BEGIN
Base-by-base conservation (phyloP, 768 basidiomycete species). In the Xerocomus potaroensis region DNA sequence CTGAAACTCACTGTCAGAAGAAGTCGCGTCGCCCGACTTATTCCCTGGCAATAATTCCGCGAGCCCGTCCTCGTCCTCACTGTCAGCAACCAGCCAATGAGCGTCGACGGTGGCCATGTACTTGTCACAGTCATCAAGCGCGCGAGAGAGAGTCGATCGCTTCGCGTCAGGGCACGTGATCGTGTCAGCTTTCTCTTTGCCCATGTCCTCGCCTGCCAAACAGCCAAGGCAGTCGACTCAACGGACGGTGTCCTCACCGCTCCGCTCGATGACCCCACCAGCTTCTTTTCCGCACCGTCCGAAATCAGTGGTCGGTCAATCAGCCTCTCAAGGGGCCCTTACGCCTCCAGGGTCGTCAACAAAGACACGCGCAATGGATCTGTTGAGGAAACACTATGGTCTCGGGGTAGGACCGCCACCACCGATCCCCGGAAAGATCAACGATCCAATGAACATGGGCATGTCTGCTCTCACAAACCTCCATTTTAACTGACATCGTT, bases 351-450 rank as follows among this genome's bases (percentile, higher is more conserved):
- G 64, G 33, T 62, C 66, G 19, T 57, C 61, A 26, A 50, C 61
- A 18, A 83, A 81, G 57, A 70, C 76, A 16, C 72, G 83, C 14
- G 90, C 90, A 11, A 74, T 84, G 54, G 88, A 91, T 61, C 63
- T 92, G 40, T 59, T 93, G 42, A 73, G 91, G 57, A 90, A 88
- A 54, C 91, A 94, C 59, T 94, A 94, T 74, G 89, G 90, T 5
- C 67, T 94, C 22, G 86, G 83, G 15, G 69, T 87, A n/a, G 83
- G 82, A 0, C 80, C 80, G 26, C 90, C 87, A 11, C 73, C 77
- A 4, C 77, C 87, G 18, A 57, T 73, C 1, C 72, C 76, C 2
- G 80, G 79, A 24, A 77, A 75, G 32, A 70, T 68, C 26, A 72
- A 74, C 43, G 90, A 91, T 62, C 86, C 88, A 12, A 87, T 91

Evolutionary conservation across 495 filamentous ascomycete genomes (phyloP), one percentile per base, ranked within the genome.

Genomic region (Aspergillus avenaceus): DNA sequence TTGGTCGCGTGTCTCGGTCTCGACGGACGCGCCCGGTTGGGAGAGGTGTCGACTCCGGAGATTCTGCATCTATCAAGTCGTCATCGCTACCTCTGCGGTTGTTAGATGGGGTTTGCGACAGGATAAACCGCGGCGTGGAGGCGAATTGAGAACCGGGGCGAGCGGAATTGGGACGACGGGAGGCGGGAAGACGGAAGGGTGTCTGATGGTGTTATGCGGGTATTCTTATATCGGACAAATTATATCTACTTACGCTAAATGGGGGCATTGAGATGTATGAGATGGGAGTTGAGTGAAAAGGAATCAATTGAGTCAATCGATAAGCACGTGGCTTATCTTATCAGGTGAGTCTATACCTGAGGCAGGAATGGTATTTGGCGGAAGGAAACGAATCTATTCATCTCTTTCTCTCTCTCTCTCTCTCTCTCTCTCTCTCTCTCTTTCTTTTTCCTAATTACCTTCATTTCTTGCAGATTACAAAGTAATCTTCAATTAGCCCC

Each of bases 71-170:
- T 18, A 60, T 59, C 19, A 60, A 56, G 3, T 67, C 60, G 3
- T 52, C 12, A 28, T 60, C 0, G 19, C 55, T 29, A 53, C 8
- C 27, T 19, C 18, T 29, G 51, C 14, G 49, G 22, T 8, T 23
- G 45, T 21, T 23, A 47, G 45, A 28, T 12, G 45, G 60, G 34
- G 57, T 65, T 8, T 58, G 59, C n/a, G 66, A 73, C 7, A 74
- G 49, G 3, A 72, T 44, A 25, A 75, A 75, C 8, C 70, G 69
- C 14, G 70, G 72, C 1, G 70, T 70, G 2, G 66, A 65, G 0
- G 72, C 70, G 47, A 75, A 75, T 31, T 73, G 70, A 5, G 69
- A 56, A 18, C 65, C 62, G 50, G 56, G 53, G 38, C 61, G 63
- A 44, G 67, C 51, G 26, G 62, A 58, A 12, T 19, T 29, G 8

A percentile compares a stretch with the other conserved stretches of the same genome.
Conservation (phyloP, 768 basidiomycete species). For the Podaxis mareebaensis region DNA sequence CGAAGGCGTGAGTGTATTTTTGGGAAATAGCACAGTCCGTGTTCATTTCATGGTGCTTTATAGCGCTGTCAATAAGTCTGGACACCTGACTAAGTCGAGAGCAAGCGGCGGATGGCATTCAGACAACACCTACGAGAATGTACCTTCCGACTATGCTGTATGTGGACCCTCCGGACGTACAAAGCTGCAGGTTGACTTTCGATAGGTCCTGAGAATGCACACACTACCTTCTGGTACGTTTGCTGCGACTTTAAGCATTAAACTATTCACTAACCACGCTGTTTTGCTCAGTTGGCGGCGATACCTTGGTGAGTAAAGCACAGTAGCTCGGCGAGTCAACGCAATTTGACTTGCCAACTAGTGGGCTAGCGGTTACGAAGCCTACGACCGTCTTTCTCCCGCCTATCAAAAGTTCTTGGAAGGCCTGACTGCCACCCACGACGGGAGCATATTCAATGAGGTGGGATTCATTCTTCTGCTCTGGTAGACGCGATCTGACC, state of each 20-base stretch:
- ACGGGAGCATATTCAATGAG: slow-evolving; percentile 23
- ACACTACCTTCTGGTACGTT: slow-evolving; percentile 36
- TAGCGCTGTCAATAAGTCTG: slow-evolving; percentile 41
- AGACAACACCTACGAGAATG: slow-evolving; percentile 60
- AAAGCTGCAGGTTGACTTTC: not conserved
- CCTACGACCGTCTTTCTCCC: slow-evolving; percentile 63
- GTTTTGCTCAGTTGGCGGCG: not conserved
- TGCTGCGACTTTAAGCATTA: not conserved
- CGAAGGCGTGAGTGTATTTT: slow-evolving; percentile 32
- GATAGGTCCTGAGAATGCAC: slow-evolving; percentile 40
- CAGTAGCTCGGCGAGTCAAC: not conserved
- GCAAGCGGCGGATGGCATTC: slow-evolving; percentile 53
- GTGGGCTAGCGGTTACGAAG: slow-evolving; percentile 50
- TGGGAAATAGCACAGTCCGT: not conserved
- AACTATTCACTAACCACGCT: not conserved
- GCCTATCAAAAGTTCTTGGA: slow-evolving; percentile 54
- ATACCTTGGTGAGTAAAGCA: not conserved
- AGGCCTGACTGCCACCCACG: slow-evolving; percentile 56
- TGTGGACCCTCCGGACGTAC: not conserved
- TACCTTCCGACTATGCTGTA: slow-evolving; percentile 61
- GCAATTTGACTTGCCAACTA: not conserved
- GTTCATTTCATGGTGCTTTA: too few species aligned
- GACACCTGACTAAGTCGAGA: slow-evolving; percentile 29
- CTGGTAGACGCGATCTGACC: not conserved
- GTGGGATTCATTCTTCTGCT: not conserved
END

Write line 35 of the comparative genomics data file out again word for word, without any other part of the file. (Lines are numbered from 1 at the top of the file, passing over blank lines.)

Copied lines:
- CGAAGGCGTGAGTGTATTTT: slow-evolving; percentile 32